Stephen Hayes, president, Corporate Council on Africa, listens to Secretary Clinton's remarks on U.S. foreign policy goals to strengthen relations with Africa. Photo by Roy Lewis
In an effort to build stronger business and trade relations between the United States and Africa, the Corporate Council on Africa recently held its Seventh Biennial U.S. â€“ Africa Business Summit at the Walter E. Washington Convention Center in Northwest.
The Corporate Council on Africa, headquartered in Washigton, D.C., is a membership organization with nearly 200 U.S. corporations that represent roughly 85 percent of American private sector investments in Africa. Stephen Hayes, president and CEO of the Council, said that the organizationâ€™s primary goal is to increase and support U.S. business involvement in Africa.
U.S. foreign policy towards Africa under the Bush Administration generally received high marks for its development initiatives. The Presidentâ€™s Emergency Plan for AIDS Relief (PEPFAR), that appropriated over $15 billion to reduce the spread of HIV/AIDS and malaria on the continent, and the establishment of the Millennium Challenge Corporation (MCC) that awarded approximately $2.5 billion in grants to support economic development, good governance, and infrastructure projects in qualifying African compact countries, have received praise. However, historically the U.S. has provided a relatively small percentage of its total world wide foreign assistance to African countries and U.S. businesses lag behind European, Chinese, and Indiaâ€™s private sector investments in Africa.
The Summitâ€™s theme, â€œRealizing the Investment Power of Africa,â€ was supported by a plethora of diverse, and substantive programs, as well as networking time to effectively showcase and identify potential business opportunities on the African continent. Nearly 1,300 participants attended including seven African presidents, African and U.S. high level government officials, multinational corporations and business leaders and international nonprofit executives.
Secretary of State Hillary Rodham Clinton spoke at the Summit about the significance of U.S.â€“ African relations and articulated a new engagement strategy for the continent. Clinton said the Obama Administration seeks engagement â€œthat is built on shared responsibility and shared opportunity and on partnerships that produce measurable and lasting results.â€ She urged U.S. companies to move beyond the past stereotypes of Africa as a continent dominated by corruption and poverty, to a more diverse and dynamic one built on good governance, stable markets, and economic opportunity. This is a point that the Secretary has underscored since her trip to seven African countries in August.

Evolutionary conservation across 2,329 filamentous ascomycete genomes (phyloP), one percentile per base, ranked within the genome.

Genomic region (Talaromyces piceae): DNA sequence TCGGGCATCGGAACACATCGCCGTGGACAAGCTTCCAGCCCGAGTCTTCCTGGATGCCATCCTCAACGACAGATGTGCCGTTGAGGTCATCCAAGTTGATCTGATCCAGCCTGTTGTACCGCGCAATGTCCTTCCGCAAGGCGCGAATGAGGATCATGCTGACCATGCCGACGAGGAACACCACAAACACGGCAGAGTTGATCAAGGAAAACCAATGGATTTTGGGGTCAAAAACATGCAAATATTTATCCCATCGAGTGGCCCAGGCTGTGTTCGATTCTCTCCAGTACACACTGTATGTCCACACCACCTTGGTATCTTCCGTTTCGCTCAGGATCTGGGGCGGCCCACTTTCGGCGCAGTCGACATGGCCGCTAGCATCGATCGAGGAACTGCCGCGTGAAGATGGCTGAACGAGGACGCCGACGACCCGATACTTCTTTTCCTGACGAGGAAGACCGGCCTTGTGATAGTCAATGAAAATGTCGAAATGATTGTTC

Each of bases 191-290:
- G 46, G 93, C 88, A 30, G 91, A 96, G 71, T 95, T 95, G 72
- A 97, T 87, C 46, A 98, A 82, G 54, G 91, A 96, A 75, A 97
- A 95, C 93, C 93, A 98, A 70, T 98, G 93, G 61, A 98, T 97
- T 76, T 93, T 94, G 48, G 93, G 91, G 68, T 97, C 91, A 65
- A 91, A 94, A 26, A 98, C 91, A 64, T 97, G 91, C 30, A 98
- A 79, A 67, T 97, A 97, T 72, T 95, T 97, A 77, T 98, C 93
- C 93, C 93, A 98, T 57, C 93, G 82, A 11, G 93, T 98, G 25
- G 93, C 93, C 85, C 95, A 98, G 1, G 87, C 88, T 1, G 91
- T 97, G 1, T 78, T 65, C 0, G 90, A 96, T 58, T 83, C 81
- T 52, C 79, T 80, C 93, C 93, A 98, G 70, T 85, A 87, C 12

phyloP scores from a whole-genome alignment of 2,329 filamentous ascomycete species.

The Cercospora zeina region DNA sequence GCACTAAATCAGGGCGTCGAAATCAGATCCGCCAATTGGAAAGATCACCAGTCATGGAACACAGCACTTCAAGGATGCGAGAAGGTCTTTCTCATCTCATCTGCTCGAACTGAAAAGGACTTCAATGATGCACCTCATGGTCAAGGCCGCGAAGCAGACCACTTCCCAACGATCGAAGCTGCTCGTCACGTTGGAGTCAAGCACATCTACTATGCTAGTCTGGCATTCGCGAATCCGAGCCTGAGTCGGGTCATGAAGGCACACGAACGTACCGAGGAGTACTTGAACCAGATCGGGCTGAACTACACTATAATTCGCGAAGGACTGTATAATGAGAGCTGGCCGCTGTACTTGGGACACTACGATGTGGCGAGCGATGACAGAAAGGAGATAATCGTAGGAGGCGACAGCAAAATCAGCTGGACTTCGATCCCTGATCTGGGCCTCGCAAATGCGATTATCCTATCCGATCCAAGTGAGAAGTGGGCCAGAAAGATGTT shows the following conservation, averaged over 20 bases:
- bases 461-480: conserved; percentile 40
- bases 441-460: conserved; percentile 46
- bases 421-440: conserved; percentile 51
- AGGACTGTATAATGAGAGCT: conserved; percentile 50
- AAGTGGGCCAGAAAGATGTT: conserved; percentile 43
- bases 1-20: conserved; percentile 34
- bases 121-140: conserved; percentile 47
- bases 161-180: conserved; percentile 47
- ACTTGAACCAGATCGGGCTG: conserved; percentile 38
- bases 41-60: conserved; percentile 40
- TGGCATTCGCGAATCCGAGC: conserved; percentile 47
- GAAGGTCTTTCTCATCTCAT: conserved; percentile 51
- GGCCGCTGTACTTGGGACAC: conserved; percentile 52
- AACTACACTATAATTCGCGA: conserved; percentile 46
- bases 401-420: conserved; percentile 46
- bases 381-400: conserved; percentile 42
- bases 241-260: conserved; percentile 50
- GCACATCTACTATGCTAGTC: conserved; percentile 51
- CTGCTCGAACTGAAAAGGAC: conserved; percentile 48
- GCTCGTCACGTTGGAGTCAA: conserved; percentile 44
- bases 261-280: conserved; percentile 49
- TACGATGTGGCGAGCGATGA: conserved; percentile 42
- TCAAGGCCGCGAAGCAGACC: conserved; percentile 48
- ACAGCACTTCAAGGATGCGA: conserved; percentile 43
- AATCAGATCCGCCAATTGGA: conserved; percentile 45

Clinton also encouraged African leaders and businesses to open up their borders in order to expand Inter-African trade relations. She said that â€œit is absolutely clear that if African countries started to trade with one another, they would quickly have more increase in GDP than they could ever imagine by just bilateral agreements with Europe and the U.S.â€
Regarding U.S.â€“Africa trade relations, Secretary Clinton said that she plans to maximize opportunities created by trade preference programs like the African Growth and Opportunities Act (AGOA) which if expanded properly could lead to greater access of African exports, especially non-petroleum goods, into the U.S. market. An increase in exports of non-petroleum products like coffee, fruits, and textiles to the United States would greatly benefit those non-oil producing countries.
She also emphasized the importance of building and modernizing Africaâ€™s underdeveloped airports, roads and telecommunication infrastructure sector. This is essential if African governments are to become more competitive and efficient partners doing business on the continent and around the world.
The Corporate Council on Africa projects that Africaâ€™s telecommunication sector will grow by more than $40 billion by the year 2013 and Internet use in South Africa will double by 2014. This sector provides tremendous opportunities for U.S. businesses that are willing to engage their African counterparts, and learn to do business effectively in these markets. To support these and other development projects, Clinton said that President Barack Obama plans to double U.S. foreign assistance to Africa by 2014.
The U.S.â€“ Africa Business Summit participants applauded the Secretary of State in part because of President Obama who Clinton said â€œconsiders himself a son of Africa because of his fatherâ€™s lineage and wants to see positive changes.â€ Secretary Clinton reinforced this point by saying â€œWe want to look back after the Obama Administration and be able to say we made a difference.â€
This statement should go a long way towards building the trust and cooperation among African and American business leaders that will be necessary for them to make a difference in Africa. One that is based on shared responsibility, opportunity, and lasting results. For more information about the Corporate Council on Africa and the Seventh Biennial U.S. â€“ Africa Business Summit, visit www.africacncl.org